Author: S. Bledsoe, M.D.
“I never thought it could happen so quickly!” After 9 years of struggling with infertility, Susan was now 9 weeks out from her sleeve gastrectomy and 8 weeks pregnant. Her 10 year wedding anniversary happened to fall a week after her procedure, and…well…you get the idea. She thought there was no way pregnancy after weight loss surgery could occur so quickly. She was wrong!
In my preoperative counseling, Susan had discussed her goal of pregnancy after weight loss surgery. I told her that the safest thing would be for her to wait until her weight loss stabilized before attempting to become pregnant. This usually takes 18-24 months but waiting at least a year would be the minimum. I even told her that after surgery she would become a “Fertile Myrtle,” so she needed to be extra careful. She just didn’t think it could happen to her. What could I do at that point but congratulate her and encourage her?
There is a good reason to wait for a period of time before becoming pregnant. After weight loss surgery, your body is undergoing some dramatic changes. Some of these changes are stressful both physically and psychologically. Throw on top of these stresses a new pregnancy that has its own dramatic changes taking place, and you can see how this could be a very difficult few months.
Why bariatric surgery increases the chances of pregnancy is a question we will look at in later posts. I will look at two things right now: timing of pregnancy after weight loss surgery and safety of pregnancy after weight loss surgery.
When it comes to timing, the important thing is to wait until your weight loss has stabilized. That means wait at least a year. Even better would be to wait 18-24 months. This will ensure that your body has time to adjust and normalize after the stressor of major surgery prior to taking on a second stressor of pregnancy.
For women of childbearing years, this means to make sure you take appropriate precautions after surgery. While the oral contraceptive is probably adequate, there are no studies that prove the effectiveness of “the pill” after a weight loss procedure. If possible, use two methods of birth control, including a barrier method.
That’s easy enough, but I am often asked about the safety of pregnancy after weight loss surgery. For that person I would say, pregnancy is often safer after weight loss surgery for both mother and child. One of the primary reasons for this is the improved glycemic control after bariatric surgery.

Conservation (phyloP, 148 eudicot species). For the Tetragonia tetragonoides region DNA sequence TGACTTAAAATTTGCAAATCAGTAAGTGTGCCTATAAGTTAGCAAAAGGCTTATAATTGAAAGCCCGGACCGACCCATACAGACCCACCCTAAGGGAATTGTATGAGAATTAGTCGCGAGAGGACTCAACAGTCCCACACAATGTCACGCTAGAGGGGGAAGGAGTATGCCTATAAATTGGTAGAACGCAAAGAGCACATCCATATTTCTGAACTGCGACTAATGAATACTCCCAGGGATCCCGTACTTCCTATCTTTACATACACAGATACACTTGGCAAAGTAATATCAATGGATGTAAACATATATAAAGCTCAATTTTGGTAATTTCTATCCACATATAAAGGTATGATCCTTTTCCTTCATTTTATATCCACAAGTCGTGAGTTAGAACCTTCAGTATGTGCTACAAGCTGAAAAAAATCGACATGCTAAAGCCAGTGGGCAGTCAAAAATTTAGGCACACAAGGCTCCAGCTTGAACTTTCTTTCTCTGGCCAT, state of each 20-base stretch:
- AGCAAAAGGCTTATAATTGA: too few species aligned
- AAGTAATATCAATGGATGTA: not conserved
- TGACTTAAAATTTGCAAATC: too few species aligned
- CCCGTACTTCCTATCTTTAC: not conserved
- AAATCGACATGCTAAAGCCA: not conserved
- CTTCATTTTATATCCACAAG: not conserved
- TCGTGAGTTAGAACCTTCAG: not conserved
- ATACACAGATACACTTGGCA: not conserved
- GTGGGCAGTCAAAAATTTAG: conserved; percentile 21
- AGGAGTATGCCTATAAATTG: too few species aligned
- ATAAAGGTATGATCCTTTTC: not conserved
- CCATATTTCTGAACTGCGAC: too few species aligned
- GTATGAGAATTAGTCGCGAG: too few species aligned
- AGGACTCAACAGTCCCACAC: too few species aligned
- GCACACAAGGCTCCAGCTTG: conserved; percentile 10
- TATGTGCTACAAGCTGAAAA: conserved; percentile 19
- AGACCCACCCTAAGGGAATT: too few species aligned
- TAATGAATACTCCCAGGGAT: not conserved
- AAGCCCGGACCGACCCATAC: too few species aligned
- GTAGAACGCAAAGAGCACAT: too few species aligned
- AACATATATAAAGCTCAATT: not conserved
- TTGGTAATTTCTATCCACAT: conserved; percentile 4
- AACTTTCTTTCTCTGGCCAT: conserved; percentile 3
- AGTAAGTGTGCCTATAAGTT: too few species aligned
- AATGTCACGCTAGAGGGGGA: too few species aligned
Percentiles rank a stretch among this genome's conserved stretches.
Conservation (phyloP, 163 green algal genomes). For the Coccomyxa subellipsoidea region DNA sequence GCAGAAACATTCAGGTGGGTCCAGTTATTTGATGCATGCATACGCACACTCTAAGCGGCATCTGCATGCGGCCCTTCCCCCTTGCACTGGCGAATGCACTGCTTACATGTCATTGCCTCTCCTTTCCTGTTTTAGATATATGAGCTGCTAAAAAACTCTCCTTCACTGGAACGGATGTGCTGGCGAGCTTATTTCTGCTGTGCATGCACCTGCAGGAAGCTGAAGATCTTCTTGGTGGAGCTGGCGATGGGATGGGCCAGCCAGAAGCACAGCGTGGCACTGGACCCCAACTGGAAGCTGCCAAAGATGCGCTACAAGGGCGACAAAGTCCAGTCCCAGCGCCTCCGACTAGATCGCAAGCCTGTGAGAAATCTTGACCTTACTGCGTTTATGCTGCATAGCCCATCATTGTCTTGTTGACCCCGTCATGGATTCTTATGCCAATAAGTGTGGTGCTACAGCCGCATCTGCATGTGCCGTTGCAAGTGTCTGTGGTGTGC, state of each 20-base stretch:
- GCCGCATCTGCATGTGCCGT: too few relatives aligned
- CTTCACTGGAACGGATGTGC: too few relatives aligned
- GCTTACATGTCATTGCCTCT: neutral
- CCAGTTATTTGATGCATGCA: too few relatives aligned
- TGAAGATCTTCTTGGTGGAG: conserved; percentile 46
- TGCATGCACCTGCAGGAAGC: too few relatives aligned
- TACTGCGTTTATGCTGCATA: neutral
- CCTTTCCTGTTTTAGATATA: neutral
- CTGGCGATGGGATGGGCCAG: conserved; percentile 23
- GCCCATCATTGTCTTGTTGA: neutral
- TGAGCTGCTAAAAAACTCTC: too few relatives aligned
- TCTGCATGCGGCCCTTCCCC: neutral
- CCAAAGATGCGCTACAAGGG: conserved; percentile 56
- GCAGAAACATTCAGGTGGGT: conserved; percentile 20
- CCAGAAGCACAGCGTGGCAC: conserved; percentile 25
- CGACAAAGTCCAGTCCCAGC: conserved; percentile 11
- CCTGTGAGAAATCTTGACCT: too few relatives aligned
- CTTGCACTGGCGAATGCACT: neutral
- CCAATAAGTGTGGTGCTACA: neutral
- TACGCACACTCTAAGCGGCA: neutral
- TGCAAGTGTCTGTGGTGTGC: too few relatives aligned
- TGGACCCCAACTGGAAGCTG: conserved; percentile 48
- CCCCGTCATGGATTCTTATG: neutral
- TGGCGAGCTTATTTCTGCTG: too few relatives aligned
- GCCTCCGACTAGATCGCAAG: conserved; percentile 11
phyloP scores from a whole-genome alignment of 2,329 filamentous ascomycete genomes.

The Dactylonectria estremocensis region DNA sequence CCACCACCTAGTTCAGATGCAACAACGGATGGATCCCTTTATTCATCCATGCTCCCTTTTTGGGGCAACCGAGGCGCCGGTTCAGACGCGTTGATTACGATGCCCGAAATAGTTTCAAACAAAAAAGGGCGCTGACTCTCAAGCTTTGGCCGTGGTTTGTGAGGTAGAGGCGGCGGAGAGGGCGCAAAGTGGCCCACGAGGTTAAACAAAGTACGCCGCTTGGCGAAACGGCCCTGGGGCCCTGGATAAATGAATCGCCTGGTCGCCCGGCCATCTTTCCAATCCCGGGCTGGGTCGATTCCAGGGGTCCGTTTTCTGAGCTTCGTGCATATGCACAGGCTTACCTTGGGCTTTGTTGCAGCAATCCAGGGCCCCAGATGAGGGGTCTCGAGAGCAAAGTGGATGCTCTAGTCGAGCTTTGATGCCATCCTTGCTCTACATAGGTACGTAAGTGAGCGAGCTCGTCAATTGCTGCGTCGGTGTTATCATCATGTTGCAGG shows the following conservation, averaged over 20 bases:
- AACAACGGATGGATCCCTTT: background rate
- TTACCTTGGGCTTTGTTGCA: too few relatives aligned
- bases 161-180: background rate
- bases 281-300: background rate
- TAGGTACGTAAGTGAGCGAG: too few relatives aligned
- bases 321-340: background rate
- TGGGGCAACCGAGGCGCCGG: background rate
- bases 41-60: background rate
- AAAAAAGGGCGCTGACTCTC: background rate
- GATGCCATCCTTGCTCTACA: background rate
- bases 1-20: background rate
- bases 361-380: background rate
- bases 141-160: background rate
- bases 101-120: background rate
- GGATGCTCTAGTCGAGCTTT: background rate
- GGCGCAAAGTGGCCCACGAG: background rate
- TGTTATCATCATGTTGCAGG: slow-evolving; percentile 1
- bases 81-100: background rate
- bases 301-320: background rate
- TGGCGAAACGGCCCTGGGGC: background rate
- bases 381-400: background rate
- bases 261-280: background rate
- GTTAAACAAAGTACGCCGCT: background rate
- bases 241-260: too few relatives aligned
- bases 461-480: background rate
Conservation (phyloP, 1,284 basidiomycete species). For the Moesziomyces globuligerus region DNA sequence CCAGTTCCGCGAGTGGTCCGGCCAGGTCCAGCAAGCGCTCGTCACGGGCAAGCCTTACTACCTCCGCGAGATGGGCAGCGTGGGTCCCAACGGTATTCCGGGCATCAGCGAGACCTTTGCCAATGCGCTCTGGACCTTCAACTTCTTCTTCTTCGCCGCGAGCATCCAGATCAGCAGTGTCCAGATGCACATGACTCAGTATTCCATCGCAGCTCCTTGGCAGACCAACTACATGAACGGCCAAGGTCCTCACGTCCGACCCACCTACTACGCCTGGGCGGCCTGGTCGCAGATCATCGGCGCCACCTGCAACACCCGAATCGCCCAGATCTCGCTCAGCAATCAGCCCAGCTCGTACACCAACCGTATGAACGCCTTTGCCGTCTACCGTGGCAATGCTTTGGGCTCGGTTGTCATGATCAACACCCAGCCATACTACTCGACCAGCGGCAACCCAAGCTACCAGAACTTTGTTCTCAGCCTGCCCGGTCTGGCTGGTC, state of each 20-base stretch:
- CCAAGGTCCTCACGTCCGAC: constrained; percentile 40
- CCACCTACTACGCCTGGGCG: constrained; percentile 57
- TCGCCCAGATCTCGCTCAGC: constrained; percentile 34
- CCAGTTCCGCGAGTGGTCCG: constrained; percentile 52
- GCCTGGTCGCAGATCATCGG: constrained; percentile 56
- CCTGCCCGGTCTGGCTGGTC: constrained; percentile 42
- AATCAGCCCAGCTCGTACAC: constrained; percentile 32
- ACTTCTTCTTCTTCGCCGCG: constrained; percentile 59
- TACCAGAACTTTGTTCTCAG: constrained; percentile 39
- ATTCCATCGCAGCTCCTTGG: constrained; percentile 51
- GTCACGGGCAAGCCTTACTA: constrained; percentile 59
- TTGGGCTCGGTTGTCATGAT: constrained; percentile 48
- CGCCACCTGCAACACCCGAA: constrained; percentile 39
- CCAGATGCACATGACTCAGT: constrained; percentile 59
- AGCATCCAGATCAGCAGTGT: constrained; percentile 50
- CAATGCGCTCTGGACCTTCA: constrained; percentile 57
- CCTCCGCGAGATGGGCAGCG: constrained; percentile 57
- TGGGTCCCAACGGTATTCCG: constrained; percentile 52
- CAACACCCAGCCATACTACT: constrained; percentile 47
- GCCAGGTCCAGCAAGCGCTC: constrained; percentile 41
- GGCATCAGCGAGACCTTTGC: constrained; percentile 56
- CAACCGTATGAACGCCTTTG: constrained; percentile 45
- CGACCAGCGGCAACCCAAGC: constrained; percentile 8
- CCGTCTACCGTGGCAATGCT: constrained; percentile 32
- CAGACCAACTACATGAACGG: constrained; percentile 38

One patient of mine was know to have had gestational diabetes with a previous pregnancy. After a gastric bypass, she became pregnant. To the surprise of her Obstetrician, her blood sugars were normal throughout the pregnancy. This anecdotal story is similar to what is found in large studies such as the one that came out in 2010 in the Journal of the American College of Surgeons. This manuscript documented lower incidences of gestational diabetes and Caesarean section for obese people who had weight loss surgery versus obese people who did not have weight loss surgery.
Another article out of Santa Monica, California in 2008 noted that when compared to patients without surgery, the surgical weight loss patient has nutritional deficiencies are rare, pregnancy outcomes are acceptable, complication rates are equivalent, Ceasarean section rates are identical and there is likely some protection for the post-surgical patient against gestational diabetes, preeclampsia, and pregnancy induced hypertension.
Conversely, obesity is problematic for both the mother and the child. A 2010 manuscript appeared in the Journal of Obstetrics and Gynaecology Canada entitled “Obesity in Pregnancy.” The authors summarize the major findings associated with obese mothers bearing children and made recommendations for the practitioner. As the mother enters pregnancy, her pre-pregnancy BMI should be below 30. Those mothers that are obese when entering pregnancy are at a higher risk for several, some severe, medical issues including cardiopulmonary disease, gestational hypertension, gestational diabetes, and obstructive sleep apnea. The child is at increased risk for congenital abnormalities. Obese mothers also have a higher rate of Caesarean section. Although the paper did not make the connection, I would point out that all of these recommendations and observations are addressed with weight loss surgery.
In my own practice, I have had several patients become pregnant after surgery, some far too early in the process. However, all of them had far easier pregnancies and safer pregnancies than expected. I am happy to report that all mothers and all children are doing well. As for Susan, at the time of this writing, she is approximately half-way through her pregnancy with both mother and child doing well.
A bariatric procedure should always be a carefully considered decision. This is especially true of women who are interested in pregnancy after weight loss surgery, because timing is the key to having a safer pregnancy and healthier child.